16. takeshi
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    takeshi New Member

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    It's not complete BS and it's not one single person's opinion. Spend some time reading comments on the Market and forums and you'll see Android users constantly griping about the cost of inexpensive apps.

    I would agree if your assertion is that this isn't the only reason. There are a number of reasons. As with most things, it's rarely a simple black-and-white issue. Development and support costs are certainly concerns as well.
  17. kodiak799
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    kodiak799 Well-Known Member

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    If you have an app that's used repeatedly and you can keep it "fresh" (like Angry Birds with new levels), the advertising model should make you more money. A program like ShopSavvy should make a lot more money (think about how valuable their data must be).

    But for other programs certainly it probably makes sense to charge a one-time fee. I'll confess to almost always searching and trialing free apps before going to paid apps for a solution. And when there's 10 other apps in the App store for $1 then they each make a little bit of money but when they are all free in Market maybe not.

    I think the development/support costs have more to do with it. A marginally profitable IOS app isn't going to be worth it on Android. The interesting thing is Gingerbread allows direct C++ code which all developers are pretty much raised on whereas IOS is new and different and requires learning, so the scales might start to tip.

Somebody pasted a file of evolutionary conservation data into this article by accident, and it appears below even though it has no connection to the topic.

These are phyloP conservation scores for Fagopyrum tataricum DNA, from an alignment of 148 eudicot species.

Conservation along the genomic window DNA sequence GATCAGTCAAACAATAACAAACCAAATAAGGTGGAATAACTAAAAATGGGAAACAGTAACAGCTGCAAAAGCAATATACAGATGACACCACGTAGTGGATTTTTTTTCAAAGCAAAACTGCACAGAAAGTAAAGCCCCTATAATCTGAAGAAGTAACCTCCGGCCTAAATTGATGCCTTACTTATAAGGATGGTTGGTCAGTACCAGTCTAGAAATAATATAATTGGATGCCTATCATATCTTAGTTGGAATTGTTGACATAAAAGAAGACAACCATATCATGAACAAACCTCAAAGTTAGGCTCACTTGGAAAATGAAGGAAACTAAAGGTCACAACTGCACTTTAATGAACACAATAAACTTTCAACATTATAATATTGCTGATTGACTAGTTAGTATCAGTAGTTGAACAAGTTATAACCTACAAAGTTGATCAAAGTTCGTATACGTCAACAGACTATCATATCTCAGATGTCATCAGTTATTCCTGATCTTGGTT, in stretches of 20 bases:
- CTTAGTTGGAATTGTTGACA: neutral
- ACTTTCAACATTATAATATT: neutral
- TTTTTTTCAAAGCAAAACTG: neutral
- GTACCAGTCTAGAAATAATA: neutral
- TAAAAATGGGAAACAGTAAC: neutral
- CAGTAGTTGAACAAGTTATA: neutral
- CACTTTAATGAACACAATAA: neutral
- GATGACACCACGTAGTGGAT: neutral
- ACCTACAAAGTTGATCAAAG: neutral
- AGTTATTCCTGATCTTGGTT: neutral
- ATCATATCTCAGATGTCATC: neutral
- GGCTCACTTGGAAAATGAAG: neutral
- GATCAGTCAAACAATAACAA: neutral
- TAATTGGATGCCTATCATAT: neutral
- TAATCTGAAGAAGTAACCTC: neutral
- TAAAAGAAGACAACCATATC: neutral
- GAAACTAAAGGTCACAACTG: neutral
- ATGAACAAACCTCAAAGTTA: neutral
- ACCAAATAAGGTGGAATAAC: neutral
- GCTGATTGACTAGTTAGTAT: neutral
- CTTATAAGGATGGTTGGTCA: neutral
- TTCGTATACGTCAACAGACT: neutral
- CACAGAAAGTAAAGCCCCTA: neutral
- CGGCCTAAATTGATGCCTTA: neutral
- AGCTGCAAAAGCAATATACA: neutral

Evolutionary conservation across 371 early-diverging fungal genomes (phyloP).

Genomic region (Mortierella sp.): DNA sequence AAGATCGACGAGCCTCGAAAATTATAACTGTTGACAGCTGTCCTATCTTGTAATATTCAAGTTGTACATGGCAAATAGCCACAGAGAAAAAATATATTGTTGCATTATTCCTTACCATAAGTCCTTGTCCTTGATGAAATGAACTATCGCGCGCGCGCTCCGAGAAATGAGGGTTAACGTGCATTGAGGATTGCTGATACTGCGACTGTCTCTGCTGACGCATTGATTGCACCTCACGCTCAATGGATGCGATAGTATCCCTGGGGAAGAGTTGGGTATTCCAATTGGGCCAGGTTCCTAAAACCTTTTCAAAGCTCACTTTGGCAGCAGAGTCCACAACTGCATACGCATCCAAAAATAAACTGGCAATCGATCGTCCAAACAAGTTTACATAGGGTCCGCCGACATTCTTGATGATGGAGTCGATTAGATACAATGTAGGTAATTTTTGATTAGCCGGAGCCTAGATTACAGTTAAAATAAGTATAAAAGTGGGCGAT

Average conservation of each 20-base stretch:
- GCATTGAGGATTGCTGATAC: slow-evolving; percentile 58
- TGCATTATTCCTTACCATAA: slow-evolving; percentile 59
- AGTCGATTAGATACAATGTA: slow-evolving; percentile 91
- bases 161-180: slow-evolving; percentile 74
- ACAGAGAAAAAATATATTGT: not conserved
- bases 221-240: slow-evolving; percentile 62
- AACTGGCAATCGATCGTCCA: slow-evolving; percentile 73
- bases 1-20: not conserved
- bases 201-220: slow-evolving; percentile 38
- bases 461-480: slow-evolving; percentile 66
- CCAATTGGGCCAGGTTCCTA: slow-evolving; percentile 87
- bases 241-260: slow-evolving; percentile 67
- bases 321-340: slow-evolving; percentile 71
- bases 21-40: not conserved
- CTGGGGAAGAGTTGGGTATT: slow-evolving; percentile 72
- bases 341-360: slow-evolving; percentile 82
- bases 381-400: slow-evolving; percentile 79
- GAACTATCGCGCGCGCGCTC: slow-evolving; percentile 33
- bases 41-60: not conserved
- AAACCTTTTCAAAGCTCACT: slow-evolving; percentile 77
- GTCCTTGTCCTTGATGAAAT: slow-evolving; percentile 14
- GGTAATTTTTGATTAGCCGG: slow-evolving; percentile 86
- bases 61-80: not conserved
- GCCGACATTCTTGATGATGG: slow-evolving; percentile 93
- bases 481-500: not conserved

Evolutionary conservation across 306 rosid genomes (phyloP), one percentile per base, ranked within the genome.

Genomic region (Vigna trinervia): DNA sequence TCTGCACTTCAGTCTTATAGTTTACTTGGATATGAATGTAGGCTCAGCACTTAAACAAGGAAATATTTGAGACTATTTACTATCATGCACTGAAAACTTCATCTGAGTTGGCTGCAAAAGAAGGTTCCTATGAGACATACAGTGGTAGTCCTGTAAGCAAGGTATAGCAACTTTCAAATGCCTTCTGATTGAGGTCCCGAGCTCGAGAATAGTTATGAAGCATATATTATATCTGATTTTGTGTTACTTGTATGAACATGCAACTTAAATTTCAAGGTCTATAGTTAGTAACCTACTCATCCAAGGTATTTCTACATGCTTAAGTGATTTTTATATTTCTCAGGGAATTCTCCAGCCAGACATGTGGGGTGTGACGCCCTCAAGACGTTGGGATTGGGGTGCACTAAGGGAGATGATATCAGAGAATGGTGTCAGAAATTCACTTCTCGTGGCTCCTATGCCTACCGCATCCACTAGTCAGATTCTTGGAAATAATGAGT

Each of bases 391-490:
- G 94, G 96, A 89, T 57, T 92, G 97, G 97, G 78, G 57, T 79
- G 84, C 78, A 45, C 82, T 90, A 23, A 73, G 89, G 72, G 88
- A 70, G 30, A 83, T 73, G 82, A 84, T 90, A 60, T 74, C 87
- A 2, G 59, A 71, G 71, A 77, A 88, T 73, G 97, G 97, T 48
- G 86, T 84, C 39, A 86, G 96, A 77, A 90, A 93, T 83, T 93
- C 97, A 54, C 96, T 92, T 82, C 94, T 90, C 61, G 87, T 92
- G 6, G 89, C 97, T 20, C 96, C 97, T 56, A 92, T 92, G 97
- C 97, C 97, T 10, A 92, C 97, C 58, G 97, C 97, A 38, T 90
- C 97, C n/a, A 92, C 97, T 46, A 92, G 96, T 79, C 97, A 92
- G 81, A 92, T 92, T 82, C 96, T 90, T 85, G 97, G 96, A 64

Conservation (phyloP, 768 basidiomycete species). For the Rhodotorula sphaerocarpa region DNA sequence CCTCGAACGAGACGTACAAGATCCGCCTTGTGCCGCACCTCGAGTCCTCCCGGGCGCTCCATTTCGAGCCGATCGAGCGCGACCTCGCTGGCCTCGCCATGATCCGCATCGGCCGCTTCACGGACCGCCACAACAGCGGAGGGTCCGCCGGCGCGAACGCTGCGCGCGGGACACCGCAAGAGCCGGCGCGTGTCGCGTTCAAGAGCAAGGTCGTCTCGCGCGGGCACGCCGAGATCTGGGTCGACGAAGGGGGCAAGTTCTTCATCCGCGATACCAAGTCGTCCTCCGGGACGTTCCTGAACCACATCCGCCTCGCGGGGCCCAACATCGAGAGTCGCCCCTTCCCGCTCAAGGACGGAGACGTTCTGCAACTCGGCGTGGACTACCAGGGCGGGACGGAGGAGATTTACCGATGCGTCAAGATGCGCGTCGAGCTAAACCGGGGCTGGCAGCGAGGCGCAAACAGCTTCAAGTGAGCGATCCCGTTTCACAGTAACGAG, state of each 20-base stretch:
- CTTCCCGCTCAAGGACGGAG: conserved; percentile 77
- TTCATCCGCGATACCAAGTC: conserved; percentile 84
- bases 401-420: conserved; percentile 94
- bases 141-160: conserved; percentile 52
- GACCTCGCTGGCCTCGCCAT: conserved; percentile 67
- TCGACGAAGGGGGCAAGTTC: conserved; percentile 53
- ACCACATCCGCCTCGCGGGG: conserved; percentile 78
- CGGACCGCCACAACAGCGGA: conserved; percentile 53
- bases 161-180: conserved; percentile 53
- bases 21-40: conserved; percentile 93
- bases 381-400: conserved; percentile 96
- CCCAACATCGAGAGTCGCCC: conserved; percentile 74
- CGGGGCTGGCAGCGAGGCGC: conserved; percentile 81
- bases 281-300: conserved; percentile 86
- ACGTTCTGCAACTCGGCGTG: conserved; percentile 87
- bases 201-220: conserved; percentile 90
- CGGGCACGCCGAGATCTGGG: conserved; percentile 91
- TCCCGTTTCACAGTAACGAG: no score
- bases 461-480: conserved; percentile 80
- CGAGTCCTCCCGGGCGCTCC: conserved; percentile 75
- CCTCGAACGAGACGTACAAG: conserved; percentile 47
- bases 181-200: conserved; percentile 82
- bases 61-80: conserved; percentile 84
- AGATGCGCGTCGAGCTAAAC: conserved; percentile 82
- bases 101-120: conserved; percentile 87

18. Rento
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    Rento New Member

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    You guys are wasting your time and being trolled lol.
  19. knighthonor
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    knighthonor New Member

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    I have to question your Troll-meter because if asking a question is a troll, than maybe most people in the newbie forum need a troll ban as well right?

    Sent from my DROIDX using DroidForums App
  20. dcook12
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    dcook12 New Member

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    Yeah..I agree...when you look at your phone...it's a small computer...so say you have windows xp on one PC and on another PC you have a the Mac with the Apple operating system. They are two totally different monsters and each have their own software that works with their operating system. So apps are the same. Iphone apps are written one way and Android another way. Since most of these developers make little or no money and this is a hobby on their spare time, to ask them to write the same app in two totally different environments is a lot.. Also props to the android developers!!!!! Never get as much thanks as you deserve!!!